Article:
Russia encourages people to use domestic social networking platforms as an alternative to Instagram, YouTube or Google Play.
The event that Russia banned Instagram in its territory from March 14 affected 80 million users in Russia, because about 80% of users in Russia follow Instagram accounts outside their country.
|Russia launched a series of domestic social networks to replace Instagram and YouTube|
To make domestic users feel less “empty”, Russia launched an Instagram alternative photo-sharing application called Rossgram. This app is very similar to Instagram, from the color palette, icons, features to other branding features.
Besides, Grustnogram was also released. Grustnogram, or Sadgram in English, is known as a black-and-white version of Instagram, where Russians can post dark, melancholy photos to ” lament” online isolation.
“We are saddened that many good and popular services are temporarily shutting down in Russia for various reasons,” the creators wrote on Grustnogram.
Alexander Tokarev, the creator of Grustnogram, says he was inspired to create the app after seeing Rossgram. “In total, it took four people working continuously for seven days to put the site together,” Alexander shared.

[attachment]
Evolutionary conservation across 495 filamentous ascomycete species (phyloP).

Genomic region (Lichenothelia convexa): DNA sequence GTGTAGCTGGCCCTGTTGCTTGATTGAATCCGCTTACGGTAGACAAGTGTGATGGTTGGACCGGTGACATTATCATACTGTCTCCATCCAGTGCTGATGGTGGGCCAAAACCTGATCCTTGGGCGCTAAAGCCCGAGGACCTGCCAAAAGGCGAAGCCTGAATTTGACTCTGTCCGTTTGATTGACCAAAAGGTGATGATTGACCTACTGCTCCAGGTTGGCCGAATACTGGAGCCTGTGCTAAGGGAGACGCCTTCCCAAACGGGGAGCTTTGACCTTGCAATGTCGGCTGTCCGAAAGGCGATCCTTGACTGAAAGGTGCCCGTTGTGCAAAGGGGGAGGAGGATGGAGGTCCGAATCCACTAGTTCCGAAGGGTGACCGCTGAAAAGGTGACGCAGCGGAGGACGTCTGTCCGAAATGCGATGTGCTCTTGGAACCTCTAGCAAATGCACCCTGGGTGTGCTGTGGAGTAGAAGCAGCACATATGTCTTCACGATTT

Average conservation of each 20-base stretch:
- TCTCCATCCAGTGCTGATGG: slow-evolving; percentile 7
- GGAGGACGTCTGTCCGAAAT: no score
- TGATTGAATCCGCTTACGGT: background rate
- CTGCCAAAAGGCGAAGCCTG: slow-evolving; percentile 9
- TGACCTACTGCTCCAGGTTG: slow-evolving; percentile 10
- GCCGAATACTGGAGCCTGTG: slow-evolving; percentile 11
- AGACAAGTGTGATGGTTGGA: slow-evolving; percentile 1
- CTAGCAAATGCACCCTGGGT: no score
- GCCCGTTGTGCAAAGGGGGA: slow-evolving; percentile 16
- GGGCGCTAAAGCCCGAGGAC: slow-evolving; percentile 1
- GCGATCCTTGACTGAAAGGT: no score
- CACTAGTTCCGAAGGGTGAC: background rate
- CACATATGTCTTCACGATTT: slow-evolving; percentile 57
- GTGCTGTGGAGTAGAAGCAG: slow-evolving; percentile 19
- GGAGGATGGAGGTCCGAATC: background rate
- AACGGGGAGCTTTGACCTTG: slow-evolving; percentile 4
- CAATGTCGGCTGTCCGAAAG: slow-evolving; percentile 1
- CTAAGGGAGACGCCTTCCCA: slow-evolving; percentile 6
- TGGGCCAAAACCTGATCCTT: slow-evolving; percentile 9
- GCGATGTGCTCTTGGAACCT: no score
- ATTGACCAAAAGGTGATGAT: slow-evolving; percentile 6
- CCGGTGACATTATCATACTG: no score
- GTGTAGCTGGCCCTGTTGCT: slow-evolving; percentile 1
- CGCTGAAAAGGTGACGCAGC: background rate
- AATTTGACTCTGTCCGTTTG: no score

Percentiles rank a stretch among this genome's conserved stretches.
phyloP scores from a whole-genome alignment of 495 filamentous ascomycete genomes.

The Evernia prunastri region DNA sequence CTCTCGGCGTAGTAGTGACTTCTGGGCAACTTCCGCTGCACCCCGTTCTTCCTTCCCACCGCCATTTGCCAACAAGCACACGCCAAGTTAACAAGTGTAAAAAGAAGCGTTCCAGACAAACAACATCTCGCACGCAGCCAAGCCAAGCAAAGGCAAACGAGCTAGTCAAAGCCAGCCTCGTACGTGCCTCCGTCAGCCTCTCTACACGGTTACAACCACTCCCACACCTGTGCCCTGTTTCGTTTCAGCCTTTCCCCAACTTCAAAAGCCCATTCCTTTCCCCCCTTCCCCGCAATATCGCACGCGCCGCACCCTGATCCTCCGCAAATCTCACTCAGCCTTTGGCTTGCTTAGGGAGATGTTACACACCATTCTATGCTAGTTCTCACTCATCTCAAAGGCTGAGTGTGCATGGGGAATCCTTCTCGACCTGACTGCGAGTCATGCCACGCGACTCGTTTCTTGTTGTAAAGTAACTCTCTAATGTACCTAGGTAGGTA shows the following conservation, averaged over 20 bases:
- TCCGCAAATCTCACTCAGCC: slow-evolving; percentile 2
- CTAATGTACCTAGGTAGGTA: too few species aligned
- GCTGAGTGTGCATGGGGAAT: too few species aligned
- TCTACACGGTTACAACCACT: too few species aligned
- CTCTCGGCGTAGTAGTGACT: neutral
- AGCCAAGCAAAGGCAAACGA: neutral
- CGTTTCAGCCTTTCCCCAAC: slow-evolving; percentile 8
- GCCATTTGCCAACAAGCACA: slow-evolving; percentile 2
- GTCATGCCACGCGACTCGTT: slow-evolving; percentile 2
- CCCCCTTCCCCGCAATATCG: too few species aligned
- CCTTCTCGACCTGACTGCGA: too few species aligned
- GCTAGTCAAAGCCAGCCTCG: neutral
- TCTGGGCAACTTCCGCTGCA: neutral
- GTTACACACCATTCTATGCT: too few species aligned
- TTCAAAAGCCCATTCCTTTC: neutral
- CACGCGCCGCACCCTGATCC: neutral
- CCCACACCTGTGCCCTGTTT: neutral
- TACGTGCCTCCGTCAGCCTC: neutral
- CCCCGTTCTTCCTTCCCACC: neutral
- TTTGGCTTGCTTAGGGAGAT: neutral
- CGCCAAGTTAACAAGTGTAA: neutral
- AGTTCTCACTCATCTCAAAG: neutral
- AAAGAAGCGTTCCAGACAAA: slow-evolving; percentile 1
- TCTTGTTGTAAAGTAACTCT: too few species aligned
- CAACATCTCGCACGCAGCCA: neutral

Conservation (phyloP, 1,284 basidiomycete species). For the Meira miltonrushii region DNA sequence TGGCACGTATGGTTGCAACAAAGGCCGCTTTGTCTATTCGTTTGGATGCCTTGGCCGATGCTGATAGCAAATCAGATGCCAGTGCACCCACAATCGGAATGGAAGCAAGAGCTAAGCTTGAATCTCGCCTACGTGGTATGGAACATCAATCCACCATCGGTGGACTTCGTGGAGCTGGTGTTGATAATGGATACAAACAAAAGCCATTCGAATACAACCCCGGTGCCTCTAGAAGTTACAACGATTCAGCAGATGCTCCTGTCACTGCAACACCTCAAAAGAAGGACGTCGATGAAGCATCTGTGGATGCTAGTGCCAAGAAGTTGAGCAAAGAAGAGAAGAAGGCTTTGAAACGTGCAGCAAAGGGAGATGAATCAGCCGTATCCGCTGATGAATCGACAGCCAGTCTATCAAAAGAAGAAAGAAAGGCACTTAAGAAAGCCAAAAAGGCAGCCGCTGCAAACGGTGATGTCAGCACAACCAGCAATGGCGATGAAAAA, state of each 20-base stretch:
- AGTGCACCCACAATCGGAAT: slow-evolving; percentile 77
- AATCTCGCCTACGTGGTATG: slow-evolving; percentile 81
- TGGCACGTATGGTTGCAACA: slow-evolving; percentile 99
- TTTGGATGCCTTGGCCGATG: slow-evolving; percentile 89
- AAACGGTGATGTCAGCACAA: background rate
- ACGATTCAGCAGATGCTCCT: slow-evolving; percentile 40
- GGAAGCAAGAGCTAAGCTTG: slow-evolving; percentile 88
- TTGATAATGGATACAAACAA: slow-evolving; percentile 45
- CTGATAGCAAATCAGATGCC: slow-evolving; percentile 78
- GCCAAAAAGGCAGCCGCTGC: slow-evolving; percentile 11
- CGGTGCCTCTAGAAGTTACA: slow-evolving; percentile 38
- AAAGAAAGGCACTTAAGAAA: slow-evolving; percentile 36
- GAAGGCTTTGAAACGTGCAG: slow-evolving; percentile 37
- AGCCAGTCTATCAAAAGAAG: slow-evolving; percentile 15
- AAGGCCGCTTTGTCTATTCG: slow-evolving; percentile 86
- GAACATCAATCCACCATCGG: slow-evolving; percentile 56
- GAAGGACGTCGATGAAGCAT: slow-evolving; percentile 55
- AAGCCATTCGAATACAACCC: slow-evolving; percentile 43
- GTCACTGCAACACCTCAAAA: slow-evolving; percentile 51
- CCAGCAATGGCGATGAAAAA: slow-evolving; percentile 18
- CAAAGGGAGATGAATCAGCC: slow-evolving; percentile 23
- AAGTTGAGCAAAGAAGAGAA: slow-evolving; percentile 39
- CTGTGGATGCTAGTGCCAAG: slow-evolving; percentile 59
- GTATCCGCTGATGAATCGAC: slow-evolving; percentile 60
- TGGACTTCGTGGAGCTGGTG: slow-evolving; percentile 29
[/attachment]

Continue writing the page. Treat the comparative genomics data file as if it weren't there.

Currently, a number of Russian state media and government agencies have started transferring their videos to RuTube, a YouTube alternative social network owned by Gazprom-Media – the largest media group in Russia Russia.
Authorities have been encouraging Russian influencers to switch to the platform even before the fighting broke out. Uploads will be heavily censored before being posted to the website, but Russians who register through the government website including passport information may be directly authorized.
In addition, Russia also launched NashStore, an application to replace Google Play, using the Mir payment system – a domestic payment solution instead of Visa and Mastercard. win.
The list of products, which will likely include movies, TV shows and video games, will also be controlled by a Russian state agency.
On March 30, Russian President Vladimir Putin also ordered government agencies to stop orders for foreign operating systems, including popular Microsoft products, citing “guaranteeing technological independence and security of information infrastructure in Russia”. Russian government offices have also been ordered to stop using foreign operating systems by 2025.
For now, however, some Russian officials and even agencies like the Ministry of Defense continue to use apps like Facebook despite the decision to officially ban Meta (Facebook’s parent company).
When launching similar versions with globally famous social platforms, Russia will face intellectual property problems. Regarding this, on March 30, the Russian government announced that it will start implementing a parallel import mechanism, which allows to bypass copyright restrictions.
Huong Dung(According to The Guardian)
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